We see the servant return the sixth time to be again sent by Elias to "look out over the sea." This seventh time he hastens back for, rising out of the sea at the foot of the Mount, he has seen a small cloud in the shape of a human foot!

In the near tomorrows, Sainted Doctors of the true Church will explain to the world how this little cloud, rising pure out of its bitter sea and leaving all impurities behind, is a figure of an Immaculate Virgin who will rise pure out of the sea of humankind, free of its universal impurity of Original Sin. As soon as Elias is told of the tiny cloud ascending over the side of the mystic mountain, we see him rise from his unusual position. Within an incredibly short while: "The Heavens grew dark with clouds and wind and there fell a great rain" [Kings III, ch. 18].

Two thousand, one hundred and ten years later, we see another king expectantly climbing up Mount Carmel. He is not clothed in a toga-like robe but in glistening armor with a large Cross blazoned upon his shield and upon his breast-plate. Surely he does not expect to find a fiery prophet on this Mount; Elias has been taken to Heaven centuries ago, has come in the spirit of John the Baptist to herald the approach of the Son of God, has appeared at the Transfiguration, and has even entered the mystical life of the new Church, a "Saint" and a mystery.

No, but this king is the holy Louis IX of France, who will one day be canonized a Saint. He is interested in some most holy men who, he has been informed, dwell in the grottos of this Mountain and call themselves "Hermits of Saint Mary of Mount Carmel." Due to the gains of the infidels into Palestine these men are being forced to emigrate to Europe; since their sanctity is a by-word, Saint Louis wants some of it for France.

Having ascended Mount Carmel and having met the monks there, Saint Louis is astounded by the account of a most unusual tradition.

The Saintly monks say that they are the descendants of the Prophet Elias and call themselves "Hermits of Saint Mary of Mount Carmel" because the fiery prophet, whom they imitate, had beheld, in a foot-shaped cloud that had divinely soared from the sea below them, a prophetic image of the Immaculate Virgin Mary who was to bring forth man's Salvation and to conquer the pride of Satan with Her heel of humility. He had instructed his followers to pray for the advent of this Virgin, saying that the vestigial form of the cloud bore out the Divine malediction against the devil: "I shall place enmities between thee and the Woman, thy seed and Her seed . . . thou shalt lie in wait for Her heel and She shall crush thy head . . ."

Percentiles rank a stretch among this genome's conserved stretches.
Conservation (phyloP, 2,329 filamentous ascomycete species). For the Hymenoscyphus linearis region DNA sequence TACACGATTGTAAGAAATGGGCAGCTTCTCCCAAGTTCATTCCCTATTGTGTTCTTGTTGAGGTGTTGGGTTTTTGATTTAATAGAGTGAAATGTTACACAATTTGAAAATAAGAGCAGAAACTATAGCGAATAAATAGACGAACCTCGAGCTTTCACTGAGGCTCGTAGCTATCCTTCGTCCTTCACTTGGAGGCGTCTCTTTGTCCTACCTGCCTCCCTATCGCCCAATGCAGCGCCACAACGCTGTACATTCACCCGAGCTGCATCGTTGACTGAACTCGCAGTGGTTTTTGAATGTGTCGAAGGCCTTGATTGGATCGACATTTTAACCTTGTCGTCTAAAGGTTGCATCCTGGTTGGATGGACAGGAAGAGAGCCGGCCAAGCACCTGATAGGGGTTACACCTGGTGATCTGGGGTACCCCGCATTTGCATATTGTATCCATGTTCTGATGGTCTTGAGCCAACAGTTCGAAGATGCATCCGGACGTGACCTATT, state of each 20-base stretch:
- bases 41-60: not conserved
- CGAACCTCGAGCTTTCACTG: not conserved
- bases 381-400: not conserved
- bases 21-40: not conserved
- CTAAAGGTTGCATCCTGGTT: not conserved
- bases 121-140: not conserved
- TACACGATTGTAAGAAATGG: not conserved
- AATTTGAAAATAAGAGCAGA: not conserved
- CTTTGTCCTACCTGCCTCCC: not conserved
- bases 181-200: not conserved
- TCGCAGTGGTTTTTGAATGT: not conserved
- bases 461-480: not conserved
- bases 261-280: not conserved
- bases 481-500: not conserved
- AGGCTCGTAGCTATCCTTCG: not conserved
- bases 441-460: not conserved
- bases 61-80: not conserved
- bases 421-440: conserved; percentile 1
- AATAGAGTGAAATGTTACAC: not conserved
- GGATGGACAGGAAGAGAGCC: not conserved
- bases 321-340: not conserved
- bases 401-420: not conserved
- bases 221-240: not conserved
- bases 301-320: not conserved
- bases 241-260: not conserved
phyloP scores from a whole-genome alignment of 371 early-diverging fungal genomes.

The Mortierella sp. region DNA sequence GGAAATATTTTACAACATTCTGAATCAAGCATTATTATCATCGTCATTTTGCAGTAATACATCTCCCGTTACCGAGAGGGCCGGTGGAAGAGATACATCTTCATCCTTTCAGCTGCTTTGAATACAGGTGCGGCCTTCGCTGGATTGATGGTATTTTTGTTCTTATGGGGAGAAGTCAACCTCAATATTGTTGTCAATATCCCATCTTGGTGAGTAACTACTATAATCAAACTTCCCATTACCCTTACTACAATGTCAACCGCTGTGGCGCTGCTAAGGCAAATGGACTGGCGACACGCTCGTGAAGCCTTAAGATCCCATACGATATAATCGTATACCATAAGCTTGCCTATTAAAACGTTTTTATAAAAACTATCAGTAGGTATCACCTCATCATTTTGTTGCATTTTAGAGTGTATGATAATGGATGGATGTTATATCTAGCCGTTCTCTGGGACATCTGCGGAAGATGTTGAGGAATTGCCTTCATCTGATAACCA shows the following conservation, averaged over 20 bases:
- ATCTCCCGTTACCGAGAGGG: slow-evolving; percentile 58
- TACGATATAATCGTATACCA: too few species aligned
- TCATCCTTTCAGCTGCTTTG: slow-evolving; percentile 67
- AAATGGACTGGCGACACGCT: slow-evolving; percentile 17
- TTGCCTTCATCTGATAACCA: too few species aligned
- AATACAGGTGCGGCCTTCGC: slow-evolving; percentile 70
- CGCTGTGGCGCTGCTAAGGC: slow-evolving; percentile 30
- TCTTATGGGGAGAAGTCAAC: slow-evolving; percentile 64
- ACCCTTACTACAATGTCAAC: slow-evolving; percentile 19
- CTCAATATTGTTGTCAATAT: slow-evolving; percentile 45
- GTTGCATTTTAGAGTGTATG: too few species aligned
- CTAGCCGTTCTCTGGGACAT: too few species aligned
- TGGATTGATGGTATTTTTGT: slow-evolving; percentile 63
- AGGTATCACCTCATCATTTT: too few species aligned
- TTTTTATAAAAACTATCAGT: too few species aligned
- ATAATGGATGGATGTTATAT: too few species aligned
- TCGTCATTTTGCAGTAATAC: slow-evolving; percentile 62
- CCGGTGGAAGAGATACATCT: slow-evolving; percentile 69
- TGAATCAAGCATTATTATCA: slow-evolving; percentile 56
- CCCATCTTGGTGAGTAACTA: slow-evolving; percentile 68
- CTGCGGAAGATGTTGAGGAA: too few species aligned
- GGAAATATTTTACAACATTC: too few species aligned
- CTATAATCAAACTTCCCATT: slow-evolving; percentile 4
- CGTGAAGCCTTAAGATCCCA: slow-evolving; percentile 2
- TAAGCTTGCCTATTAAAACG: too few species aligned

They informed Saint Louis that from the time of Elias until the birth of the Blessed Virgin, the great prophet's successors on Mount Carmel handed down from one to another the great revelation of their Founder, all the while praying for the appearance of that Immaculate Virgin. She had finally come right down in that little town of Nazareth, over at the other side of that plain which lies at the foot of the Mount, where they could look down on its mystery. And then Mary visited them and the Holy Family, on the return from the seven-year sojourn in Egypt, rested awhile among them. They had erected, here on Mount Carmel, the very first chapel on earth ever to be dedicated to the Mother of God. Furthermore, when the Church was spreading and Mary had gone to join Her Divine Son, because of Her predilection for them they received custody of the Holy House in Nazareth.

"Hermits of Our Lady!" Saint Louis must have thought. "Truly if what these holy men believe is fact, they are indeed the 'Family of the Blessed Virgin'."

< style="font-weight: normal;">But, as a matter of fact, fifty years later, almost to the day, Our Lady appeared to Saint Peter Thomas and made the astounding pronouncement: "The Order of Carmel is destined to endure until the end of the world for Elias, the first patron of the Order, asked this of My Son at the Transfiguration!" Later Our Lord Himself, in a colloquy with His beloved Saint Teresa, designated these hermits "The Order of the Virgin!" And if Saint Louis was struck with a reverential awe by the holiness of this family of Mary, what would have been his feelings were he to know what was happening at that very moment, in another part of the world, between Our Lady and "Her Order?"

Some thirty years before Saint Louis came to Mount Carmel to persuade six of the hermits to return with him to France, two English crusaders took a few of the hermits to England. A strange but holy man joined them there in whom they could not help but recognize a great likeness to the fiery prophet whom they ever emulated. He took the name "Simon;" his surname, "Stock," was symbolic of the life he had led prior to their coming: he had been dwelling alone in the fastnesses of an English forest in a tree-trunk hollow even as Elias had dwelt in Carmel's natural caves. Our Lady, in a personal apparition, had told him that Her devotees were coming from Palestine; and that he; should join their society. [La Vie de St. Simon Stock by Alfred Monbrun, 1888, pg. 49]